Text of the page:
Tao by Matsumoto

Practical uses / Kawabata’s Onsen Geisha


<POINT>Komako in «Snow Country» knows how to accept all as they are. She doesn't resist.

The best known Japanese word in other languages may be "Tsunami", but this could be the least welcome one.

Then, the most popular Japanese word seems to be "geisha".

France invented the expression "raison d'être", and America gave the rest of the world the word "jazz".

Japan's linguistic contribution to humanity by adding one word qualifying a libidinous occupation is something that its people should feel proud of, isn't it?

You may think of this as a sarcasm. Not at all. They should truly be proud instead of feel ashamed of the word "geisha 芸者".

"Gei 芸" is the Japanese word for «art». "Sha 者" means «person». So, "geisha" signifies «artist». It is not only for the reason she plays the traditional musical instruments, but also because she lives the art of the Taoist way of living.

«Komako the onsen geisha»

The best example is Komako 駒子 in Yasunari Kawabata's «Snow Country» 川端康成「雪国」(a novel written by the Nobel prize winner, first published in 1935).

She is an onsen geisha 温泉芸者.

("Onsen 温泉" is a natural hot spring resort commercially exploited since the feudal age. They needed some girls to entertain guests in one way or another)

"I", the alter-ego of the author Yasunari Kawabata, meets Komako in an onsen, supposedly Joetsu Onsen in Niigata prefecture 新潟県上越温泉.

She is nineteen and a virgin-ish geisha. He finds her absolutely pure and clean, our Shintoist equivalent to Snow White, although she had had her concubine life before she came to the village.

She plays the music for him, and talks enthusiastically about Kabuki with him, which she cannot do with local girls ignorant of what's going on in Tokyo.

Though their relationship is strictly professional and she charges him for every minute she spends with him, this is a love story.

«Love and the oldest profession»

Well, when we think that, then, before World War 2, almost all the marriages in Japan were arranged and had nothing to do with the love between two individuals, this sentence should be rephrased "it is precisely because their relationship began with a commercial deal that they have found a true love".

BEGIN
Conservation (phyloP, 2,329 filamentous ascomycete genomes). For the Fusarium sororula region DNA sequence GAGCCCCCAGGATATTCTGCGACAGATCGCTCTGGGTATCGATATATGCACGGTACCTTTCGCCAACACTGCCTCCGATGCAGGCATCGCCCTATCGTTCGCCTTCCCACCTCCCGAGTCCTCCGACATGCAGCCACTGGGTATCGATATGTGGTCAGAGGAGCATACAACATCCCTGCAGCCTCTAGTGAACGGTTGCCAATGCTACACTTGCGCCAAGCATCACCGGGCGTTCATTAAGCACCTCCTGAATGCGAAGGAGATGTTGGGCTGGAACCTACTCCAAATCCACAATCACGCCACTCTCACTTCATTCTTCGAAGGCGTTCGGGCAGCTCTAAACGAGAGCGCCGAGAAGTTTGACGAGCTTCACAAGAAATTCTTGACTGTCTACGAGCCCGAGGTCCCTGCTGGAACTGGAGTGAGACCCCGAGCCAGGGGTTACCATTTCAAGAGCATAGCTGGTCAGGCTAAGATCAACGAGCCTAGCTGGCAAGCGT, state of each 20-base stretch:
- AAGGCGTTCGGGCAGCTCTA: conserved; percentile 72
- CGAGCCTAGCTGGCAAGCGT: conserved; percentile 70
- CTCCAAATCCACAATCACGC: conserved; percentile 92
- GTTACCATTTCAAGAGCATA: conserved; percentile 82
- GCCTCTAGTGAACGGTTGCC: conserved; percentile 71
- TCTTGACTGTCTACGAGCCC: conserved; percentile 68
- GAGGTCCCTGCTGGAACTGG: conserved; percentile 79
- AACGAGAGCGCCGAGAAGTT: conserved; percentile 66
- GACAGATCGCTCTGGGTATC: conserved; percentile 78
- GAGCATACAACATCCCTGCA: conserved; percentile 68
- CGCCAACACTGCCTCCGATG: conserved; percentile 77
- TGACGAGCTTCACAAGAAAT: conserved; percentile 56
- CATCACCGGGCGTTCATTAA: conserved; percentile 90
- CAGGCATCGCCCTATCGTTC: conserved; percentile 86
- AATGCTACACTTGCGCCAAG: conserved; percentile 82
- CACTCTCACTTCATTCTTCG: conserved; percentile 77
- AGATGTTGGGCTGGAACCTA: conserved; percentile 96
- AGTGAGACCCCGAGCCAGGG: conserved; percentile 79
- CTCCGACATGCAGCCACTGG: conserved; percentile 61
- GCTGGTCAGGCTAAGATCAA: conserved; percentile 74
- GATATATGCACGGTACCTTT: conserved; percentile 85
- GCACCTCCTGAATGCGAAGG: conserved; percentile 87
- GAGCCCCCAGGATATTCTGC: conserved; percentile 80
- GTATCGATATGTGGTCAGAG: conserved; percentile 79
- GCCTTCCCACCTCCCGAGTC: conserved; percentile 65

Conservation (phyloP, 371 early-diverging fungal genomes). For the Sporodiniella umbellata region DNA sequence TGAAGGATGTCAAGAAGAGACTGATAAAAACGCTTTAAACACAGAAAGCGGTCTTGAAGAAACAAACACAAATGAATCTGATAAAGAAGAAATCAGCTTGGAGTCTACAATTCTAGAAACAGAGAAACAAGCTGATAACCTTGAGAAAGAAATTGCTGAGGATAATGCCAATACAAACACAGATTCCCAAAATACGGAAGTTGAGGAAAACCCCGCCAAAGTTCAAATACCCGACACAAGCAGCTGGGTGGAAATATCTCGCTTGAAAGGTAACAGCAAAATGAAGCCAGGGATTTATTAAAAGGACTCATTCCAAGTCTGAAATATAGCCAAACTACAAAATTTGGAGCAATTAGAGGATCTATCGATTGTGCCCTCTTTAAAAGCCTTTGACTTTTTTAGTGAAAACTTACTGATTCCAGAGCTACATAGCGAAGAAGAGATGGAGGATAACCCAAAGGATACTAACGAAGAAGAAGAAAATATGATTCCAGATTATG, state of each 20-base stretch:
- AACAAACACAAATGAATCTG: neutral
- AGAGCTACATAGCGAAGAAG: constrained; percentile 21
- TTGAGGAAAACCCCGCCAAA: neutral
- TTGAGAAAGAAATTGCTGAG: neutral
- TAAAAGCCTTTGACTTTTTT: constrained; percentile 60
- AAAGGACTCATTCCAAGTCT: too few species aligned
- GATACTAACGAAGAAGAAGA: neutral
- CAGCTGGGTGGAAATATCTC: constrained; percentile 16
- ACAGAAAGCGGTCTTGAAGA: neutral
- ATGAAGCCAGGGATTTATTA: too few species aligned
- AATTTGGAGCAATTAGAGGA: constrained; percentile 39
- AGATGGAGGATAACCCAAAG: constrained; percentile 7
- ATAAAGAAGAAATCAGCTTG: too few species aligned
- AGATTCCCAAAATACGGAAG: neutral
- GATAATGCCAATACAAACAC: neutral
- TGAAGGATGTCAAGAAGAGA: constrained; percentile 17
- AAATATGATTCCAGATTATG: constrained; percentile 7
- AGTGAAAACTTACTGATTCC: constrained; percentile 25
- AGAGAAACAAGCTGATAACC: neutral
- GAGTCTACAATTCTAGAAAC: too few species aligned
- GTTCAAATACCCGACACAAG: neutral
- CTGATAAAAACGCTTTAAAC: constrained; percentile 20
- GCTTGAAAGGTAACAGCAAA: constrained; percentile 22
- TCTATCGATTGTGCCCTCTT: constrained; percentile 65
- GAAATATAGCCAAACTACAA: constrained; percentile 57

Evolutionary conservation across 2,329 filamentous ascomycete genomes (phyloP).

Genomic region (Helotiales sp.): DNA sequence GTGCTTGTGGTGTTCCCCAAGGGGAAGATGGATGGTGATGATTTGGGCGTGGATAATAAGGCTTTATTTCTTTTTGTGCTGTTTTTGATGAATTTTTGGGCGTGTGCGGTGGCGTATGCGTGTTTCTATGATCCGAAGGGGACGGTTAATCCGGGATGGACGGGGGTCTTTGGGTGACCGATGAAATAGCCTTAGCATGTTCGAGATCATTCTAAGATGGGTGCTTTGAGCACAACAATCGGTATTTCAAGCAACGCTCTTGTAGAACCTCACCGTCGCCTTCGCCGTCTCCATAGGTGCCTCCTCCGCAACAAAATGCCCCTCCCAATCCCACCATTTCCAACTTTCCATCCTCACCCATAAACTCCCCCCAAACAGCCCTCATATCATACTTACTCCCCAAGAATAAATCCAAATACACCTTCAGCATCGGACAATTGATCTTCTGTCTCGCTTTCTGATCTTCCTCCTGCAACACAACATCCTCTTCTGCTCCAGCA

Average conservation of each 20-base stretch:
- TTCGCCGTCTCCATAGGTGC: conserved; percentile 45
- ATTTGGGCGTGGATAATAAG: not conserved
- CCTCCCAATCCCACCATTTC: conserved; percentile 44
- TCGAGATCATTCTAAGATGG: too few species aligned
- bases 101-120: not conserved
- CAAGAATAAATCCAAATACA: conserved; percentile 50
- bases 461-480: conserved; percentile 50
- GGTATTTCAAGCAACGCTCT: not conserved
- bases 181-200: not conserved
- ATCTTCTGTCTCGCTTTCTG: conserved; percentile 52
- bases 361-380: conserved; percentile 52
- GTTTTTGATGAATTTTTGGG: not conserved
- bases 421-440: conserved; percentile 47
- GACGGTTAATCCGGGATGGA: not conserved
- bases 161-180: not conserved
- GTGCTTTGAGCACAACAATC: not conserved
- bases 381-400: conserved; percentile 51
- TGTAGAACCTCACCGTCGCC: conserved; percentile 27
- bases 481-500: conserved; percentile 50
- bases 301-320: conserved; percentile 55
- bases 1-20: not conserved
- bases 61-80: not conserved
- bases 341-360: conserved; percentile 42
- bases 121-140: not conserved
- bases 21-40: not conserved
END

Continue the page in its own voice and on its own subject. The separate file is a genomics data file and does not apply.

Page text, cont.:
If you are interested, please read «Snow Country». It is one of the best novels written in modern Japanese language.

«No onsen geisha were forced to do "it"»

There, the life of an onsen geisha is very well described. No one forces her anything.

On the contrary, a geisha was discouraged to have a carnal engagement with her client. It was she who decided and chose what was beneficial for her. She had to choose her patron carefully. If not, her youth and flesh would be wasted.

Nothing has changed in Japan, in principle. A Japanese girl is as pure as snow no matter how much she asks you.

«Only my index finger remembers her»

Komako keeps on working happily while her life deteriorates. It seems that it doesn't concern her.

Even "I" forgets about her. Only his index finger of the left hand remembers her.

She gets upset when she sees him again, but she accepts him all the same. She accepts him completely as she does her fate.

«Ukiyo-e and Shintoism»

The Japanese erotic prints are called "ukiyo-e", the picture from the floating world. Their emphasized male and female organs reflects the fertility worship in Shintoism.

Some onsen in Japan still enjoy their museum of "act of love".

The fertility worship may somehow related to Taoism especially when we talk about its application. (Sometimes, pure Taoism of Lao Tzu and genuine Zen Buddhism are too difficult to apply in life, it seems)

Read Yama Uba the Zen play

«"Like Gods" says Daisetz Suzuki»

The real fertility worship should not be accumulating as many children as possible. It is to be just, to have  a just number of them.

Zen master Daisetz Suzuki called this type of attitude "Kami nagara no michi (the way like gods)" in his «Zen and Japanese Culture».

«Living in the floating world»

It is like watching a Kabuki performance. All the sets and stories in Kabuki are planned to reel out from the left wing and disappears in the right one.

Living in the floating world is like sitting in a Kabuki theatre and seeing your life (=a hologram) scrolling.

It doesn't matter what is going on the stage. You have only to enjoy everything.

"Michi" and Tao are synonyms, literally.

Komako, the onsen geisha knows it without being aware of it.

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«Snow Country / Yukiguni» was written by Yasunari Kawabata, a Nobel Prize-winner. The first publication was in 1935. In 1948, the novel reached the form we know of today. Kawabata's «House of the Sleeping Beauties / Nemureru bijo», written in 1961, was about the old men who pay money to only sleep beside a young woman.  雪国  川端康成  眠れる美女

-Chapter 3a Hara gei the belly art. "Gei" means art. This is considered to be a kind of art in Japan.

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